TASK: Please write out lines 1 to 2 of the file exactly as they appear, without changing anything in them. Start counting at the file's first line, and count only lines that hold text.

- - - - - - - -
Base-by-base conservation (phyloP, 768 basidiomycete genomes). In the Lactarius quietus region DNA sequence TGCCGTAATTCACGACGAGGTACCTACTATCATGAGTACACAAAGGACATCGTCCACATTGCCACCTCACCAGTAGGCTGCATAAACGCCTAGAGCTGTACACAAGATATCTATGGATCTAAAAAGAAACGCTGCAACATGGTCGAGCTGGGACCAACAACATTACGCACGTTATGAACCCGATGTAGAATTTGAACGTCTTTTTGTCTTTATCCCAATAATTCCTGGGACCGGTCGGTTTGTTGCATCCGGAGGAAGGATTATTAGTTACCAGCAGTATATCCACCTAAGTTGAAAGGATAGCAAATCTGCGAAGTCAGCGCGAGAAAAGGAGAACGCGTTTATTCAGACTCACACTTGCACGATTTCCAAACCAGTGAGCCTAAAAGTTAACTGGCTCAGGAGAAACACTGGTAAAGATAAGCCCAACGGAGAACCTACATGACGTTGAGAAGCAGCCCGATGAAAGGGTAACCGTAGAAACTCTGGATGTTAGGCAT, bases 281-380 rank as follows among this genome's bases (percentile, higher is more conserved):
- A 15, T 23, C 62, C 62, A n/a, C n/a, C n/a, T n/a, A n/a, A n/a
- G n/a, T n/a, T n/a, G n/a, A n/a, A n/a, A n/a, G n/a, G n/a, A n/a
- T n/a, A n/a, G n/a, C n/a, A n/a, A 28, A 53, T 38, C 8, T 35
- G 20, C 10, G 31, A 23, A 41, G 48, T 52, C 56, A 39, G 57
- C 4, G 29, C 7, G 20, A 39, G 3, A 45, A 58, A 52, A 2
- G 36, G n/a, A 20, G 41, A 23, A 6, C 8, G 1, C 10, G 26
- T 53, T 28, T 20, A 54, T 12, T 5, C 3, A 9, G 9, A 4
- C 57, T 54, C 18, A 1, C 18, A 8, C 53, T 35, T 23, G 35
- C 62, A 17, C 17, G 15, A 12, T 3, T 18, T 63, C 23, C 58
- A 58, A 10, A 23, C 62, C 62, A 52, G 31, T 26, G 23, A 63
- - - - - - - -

Base-by-base conservation (phyloP, 768 basidiomycete genomes). In the Lactarius quietus region DNA sequence TGCCGTAATTCACGACGAGGTACCTACTATCATGAGTACACAAAGGACATCGTCCACATTGCCACCTCACCAGTAGGCTGCATAAACGCCTAGAGCTGTACACAAGATATCTATGGATCTAAAAAGAAACGCTGCAACATGGTCGAGCTGGGACCAACAACATTACGCACGTTATGAACCCGATGTAGAATTTGAACGTCTTTTTGTCTTTATCCCAATAATTCCTGGGACCGGTCGGTTTGTTGCATCCGGAGGAAGGATTATTAGTTACCAGCAGTATATCCACCTAAGTTGAAAGGATAGCAAATCTGCGAAGTCAGCGCGAGAAAAGGAGAACGCGTTTATTCAGACTCACACTTGCACGATTTCCAAACCAGTGAGCCTAAAAGTTAACTGGCTCAGGAGAAACACTGGTAAAGATAAGCCCAACGGAGAACCTACATGACGTTGAGAAGCAGCCCGATGAAAGGGTAACCGTAGAAACTCTGGATGTTAGGCAT, bases 281-380 rank as follows among this genome's bases (percentile, higher is more conserved):
- A 15, T 23, C 62, C 62, A n/a, C n/a, C n/a, T n/a, A n/a, A n/a